A trivial observation is that if the value of (p-s) for any two sequences is the same (where p and s denote the number of pluses and minuses respectively), they have the same final position. I’ll refer to this value as the balance.
Let’s find the balance for the original sequence and the interpreted sequence (ignoring the ? marks). Suppose the balance for the original sequence is 5, and the interpreted sequence is 3, and you have 6 ‘?’ marks in the interpreted sequence.
You now know that you need to replace the ‘?’ marks with a sequence whose balance, when added to 3, makes the entire balance 5. This is obviously 2.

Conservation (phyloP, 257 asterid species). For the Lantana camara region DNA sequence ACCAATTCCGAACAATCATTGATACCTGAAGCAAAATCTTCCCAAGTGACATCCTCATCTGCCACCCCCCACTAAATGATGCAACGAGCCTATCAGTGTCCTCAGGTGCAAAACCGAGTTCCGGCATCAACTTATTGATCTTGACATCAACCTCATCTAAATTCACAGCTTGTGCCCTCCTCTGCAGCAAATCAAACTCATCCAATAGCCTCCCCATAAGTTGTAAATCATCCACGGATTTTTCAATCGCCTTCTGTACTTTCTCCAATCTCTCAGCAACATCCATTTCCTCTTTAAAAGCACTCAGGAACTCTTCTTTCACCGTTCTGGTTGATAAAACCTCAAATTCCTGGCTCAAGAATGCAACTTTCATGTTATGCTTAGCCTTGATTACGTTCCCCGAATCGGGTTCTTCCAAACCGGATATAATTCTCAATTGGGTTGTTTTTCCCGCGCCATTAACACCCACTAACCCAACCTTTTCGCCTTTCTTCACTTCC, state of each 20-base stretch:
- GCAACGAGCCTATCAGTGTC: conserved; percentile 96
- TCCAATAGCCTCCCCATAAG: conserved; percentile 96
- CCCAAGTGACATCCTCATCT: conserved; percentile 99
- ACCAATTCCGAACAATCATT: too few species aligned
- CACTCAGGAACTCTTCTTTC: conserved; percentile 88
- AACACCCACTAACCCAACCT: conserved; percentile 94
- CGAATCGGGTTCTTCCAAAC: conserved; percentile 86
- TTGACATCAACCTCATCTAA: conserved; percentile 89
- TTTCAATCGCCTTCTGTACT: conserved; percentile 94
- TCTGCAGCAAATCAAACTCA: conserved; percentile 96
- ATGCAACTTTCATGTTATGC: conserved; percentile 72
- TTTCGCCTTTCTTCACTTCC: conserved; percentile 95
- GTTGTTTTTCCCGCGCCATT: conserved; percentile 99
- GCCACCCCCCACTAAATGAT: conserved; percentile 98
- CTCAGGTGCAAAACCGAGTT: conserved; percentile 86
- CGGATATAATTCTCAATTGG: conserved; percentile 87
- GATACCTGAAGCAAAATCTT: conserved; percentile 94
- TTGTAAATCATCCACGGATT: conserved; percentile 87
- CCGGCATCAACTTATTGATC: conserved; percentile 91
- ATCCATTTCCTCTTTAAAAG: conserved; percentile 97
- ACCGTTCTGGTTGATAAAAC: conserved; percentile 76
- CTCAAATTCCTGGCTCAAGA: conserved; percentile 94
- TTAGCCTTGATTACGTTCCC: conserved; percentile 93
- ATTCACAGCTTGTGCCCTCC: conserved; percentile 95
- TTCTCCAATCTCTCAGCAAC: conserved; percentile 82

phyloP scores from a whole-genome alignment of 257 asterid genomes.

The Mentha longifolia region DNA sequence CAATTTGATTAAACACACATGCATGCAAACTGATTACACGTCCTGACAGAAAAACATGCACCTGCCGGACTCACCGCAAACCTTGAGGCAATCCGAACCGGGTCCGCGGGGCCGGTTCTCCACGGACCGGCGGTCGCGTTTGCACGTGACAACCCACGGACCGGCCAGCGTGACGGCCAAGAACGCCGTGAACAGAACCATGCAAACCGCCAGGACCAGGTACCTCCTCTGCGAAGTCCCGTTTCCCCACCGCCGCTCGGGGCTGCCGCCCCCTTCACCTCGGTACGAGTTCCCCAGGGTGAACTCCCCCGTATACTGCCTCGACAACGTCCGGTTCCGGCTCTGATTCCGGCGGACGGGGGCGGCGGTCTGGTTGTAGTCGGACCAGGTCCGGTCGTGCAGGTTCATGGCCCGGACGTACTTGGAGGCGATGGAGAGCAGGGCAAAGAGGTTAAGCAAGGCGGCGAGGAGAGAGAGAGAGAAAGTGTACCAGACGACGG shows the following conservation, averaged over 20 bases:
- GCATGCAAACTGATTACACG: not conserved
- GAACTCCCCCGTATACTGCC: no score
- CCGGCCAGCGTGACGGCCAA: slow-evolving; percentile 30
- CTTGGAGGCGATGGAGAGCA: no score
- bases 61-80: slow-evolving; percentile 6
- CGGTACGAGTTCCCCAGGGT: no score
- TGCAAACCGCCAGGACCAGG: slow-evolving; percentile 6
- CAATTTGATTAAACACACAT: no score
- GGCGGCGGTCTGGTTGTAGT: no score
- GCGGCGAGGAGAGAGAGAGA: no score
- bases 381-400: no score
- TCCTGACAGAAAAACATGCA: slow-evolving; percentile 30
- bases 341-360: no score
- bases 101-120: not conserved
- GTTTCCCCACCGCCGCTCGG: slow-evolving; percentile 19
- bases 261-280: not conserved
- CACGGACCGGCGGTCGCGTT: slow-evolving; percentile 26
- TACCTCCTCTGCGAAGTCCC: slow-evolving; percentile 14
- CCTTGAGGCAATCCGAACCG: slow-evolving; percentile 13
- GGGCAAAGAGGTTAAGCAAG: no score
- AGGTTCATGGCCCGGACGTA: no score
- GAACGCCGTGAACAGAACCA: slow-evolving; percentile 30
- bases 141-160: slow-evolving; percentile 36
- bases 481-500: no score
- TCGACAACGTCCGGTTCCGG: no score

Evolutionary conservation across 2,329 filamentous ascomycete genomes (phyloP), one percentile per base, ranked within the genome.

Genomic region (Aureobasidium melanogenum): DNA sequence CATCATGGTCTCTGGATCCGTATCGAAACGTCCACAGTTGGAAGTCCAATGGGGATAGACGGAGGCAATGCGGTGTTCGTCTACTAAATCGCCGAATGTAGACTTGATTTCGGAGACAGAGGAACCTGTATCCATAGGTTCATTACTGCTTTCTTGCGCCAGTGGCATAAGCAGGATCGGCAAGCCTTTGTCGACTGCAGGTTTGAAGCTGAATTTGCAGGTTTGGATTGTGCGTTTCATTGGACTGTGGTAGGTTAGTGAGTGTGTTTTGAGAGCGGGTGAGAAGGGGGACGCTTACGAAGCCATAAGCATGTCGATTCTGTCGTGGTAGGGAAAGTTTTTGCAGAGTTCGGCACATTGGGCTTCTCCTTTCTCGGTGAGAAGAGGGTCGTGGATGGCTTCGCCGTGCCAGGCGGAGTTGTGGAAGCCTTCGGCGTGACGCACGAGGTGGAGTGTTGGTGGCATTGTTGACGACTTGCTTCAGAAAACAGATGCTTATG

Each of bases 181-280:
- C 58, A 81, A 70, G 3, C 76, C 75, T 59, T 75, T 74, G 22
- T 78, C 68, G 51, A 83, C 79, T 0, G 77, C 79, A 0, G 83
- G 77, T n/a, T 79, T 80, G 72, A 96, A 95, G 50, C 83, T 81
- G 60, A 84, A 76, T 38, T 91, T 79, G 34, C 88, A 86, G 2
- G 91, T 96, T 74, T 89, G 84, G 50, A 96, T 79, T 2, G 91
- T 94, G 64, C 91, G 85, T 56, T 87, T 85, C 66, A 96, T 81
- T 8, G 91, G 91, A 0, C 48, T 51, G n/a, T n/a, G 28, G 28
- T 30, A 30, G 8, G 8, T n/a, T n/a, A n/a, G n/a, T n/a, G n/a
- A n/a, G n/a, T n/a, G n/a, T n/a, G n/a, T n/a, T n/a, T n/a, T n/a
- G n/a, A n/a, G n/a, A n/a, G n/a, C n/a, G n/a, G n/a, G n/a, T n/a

We need to place pluses and minuses such that the number of pluses (let it be p) is 2 greater than number of minuses (let it be m). You also know that p+m = q, where q is the number of question marks (6 in this case).
Your two equations are p+m=q and p-m=2. Solve those, and you get p=4 and m=2.
You now need to count number of ways to arrange these pluses and minuses in the place of question marks. This count is q \choose p.